5.3 Chapter Discussion

This data collection effort was extremely valuable and provided a rich source of additional information on the perinatal ritual landscape in Bihar. Again, the main output from these discussions is a synthesis of the data in Table ?? into a narrative format that incorporates information from all the data streams (see Chapter 11), which in turn formulates the major synthetic document that other Project RISE endeavors will draw from.

Many of the rituals recorded here were new to the Project, and indeed were new to some researchers who have been working on this topic in Bihar for many years. For instance, we learned that one of the reasons why a pregnant woman should avoid the market might be that a woman might see her who is struggling to get pregnant. If she is so inclined she can sneak up on the woman and pull a loose thread from her sari, which would transfer the pregnancy from the pregnancy woman to the one who pulled the thread. With this as a risk anyone would avoid the market.

As noted in other datastreams, some norms and beliefs are so fixed that they may be virtual barriers to a successful intervention. In some cases attempts might be better to focus on adjacent behaviors or to search for ways to work around a certain norm rather than change it. An example from this dataset is that the news of pregnancy is typically not revealed to anyone outside the immediate family until three months or longer, which includes ASHAs. In rare cases, an ASHA might be contacted for pregnancy tests, but most of the time the husband would get the pregnancy kit from a pharmacy. After the 3rd month, the ASHA is informed so that the pregnant mother can get in the system (ANC registration) and family can start getting benefits (such as IFA tablets). Even though the family can start getting benefits earlier, they don’t inform the ASHA, because of the fear of exposing the pregnancy. Another fear mentioned was of the ASHA giving TT injections which are believed to be a risk for causing death or some deformity in the child (Baccha kharab ho jayega).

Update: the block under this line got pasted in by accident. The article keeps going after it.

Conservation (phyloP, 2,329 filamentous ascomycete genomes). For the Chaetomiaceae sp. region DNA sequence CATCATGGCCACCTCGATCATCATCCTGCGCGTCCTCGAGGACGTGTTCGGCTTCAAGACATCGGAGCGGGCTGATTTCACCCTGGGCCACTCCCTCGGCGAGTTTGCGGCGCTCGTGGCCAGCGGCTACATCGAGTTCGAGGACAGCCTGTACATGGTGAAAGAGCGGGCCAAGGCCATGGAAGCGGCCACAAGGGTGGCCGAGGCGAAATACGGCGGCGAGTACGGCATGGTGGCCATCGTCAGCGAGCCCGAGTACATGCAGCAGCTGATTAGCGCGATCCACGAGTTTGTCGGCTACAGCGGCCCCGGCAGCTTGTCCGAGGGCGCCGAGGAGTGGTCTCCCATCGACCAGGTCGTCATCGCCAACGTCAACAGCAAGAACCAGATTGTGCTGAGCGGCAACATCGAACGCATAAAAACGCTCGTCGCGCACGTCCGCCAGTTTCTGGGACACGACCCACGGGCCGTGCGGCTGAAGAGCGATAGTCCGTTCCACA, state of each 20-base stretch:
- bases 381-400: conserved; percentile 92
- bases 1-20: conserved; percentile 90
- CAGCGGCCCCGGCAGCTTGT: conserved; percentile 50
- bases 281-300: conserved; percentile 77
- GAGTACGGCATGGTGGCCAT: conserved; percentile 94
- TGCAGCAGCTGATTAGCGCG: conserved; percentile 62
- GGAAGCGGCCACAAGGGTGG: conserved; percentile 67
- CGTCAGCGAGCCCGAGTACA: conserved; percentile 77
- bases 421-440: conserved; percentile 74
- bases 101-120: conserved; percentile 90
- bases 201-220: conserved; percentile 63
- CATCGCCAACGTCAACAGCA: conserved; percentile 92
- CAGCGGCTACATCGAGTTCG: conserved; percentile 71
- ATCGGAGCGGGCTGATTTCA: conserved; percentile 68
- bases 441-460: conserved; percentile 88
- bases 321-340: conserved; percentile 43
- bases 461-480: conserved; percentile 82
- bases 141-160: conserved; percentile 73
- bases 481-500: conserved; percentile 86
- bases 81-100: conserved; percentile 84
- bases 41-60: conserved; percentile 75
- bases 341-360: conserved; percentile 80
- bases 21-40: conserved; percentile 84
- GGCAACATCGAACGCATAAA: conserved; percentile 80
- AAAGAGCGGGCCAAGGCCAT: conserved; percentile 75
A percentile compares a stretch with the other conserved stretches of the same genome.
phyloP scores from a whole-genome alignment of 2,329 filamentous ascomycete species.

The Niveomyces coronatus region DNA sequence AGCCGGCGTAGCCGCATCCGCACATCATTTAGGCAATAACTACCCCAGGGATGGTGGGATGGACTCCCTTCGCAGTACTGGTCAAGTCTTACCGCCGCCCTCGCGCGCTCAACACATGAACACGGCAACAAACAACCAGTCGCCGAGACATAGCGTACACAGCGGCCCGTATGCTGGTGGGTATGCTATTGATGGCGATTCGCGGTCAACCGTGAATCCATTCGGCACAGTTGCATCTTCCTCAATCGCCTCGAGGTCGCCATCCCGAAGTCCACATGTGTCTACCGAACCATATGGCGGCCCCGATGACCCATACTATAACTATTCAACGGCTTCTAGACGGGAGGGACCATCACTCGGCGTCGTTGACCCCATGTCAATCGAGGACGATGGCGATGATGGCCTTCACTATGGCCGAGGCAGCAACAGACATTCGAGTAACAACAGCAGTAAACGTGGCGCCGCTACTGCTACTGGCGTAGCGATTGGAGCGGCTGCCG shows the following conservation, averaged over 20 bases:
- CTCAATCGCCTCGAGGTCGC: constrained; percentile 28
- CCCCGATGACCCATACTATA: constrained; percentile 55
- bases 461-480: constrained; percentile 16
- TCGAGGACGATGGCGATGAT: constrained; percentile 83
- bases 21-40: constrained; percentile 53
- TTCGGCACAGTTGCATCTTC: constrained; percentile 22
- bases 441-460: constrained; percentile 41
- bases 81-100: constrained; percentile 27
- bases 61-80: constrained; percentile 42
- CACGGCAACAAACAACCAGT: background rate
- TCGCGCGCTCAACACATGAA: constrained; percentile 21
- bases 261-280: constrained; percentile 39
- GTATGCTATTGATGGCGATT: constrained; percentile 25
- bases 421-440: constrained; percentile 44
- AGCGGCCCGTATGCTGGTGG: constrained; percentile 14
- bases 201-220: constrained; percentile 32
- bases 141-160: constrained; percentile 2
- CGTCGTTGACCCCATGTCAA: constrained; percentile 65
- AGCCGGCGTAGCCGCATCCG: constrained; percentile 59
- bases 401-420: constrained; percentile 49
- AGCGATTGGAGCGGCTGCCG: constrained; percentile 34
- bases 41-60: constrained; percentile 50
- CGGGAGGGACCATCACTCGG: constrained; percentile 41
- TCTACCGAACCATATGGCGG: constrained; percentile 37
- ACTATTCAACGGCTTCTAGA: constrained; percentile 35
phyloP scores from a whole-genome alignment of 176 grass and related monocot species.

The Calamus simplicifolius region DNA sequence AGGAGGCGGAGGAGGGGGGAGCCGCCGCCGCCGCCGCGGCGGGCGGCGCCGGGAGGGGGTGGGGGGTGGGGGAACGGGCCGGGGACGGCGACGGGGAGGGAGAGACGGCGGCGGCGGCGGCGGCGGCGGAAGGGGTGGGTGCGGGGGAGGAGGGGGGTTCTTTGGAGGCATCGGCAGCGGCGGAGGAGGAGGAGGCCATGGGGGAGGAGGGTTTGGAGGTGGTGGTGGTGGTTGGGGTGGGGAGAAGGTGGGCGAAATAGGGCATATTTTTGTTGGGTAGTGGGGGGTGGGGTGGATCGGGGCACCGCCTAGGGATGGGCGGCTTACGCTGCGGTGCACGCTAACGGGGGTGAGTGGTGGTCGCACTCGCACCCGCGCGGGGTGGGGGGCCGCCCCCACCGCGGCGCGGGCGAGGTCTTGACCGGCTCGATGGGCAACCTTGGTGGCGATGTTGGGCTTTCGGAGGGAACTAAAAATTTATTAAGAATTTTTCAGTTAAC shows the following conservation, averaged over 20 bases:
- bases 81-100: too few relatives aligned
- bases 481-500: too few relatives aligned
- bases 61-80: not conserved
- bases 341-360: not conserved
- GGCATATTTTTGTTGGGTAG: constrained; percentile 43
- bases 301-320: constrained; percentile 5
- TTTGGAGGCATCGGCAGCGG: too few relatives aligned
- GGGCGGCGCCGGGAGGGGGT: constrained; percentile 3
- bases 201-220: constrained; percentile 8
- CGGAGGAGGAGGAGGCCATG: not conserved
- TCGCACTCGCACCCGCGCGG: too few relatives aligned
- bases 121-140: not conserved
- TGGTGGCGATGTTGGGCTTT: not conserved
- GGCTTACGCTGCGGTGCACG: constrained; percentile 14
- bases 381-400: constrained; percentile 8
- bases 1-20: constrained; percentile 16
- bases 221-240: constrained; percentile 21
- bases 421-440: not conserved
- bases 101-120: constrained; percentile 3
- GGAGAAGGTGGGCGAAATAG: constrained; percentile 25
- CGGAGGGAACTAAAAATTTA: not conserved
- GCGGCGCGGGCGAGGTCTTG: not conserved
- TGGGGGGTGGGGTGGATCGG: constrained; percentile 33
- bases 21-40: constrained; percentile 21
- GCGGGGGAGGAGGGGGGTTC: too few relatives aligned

In integrating Project RISE data with the process of co-design, we began to view the perinatal journey from the Mother’s perspective as being like a play where a limited set of actors appear and disappear from the stage as the journey progresses. Because of this, it is important that our study of influencers in messaging also realizes that there might be points with certain influencers are not on ‘the stage’ for the mother, meaning that they cannot access her to delivery any kind of message. This synthetic finding is supported here as well in that when a newly married woman comes to her new husband’s house, she doesn’t have any trusted adviser except for the mother-in-law or her own mother whom she probably only communicates with by phone. The experience is somewhat isolating. She has little to no household agency. The MIL might often play the role of a gatekeeper and even prevent the ASHA from talking to the new bride for fear the ASHA might give advice about about contraception. So for much of this early period, the MIL and young woman’s own mother end up being the most significant health influencers. Secondary advisers might include an older sister-in-law. For all tasks that require stepping out of the house, the husband will accompany and be the main decision-maker.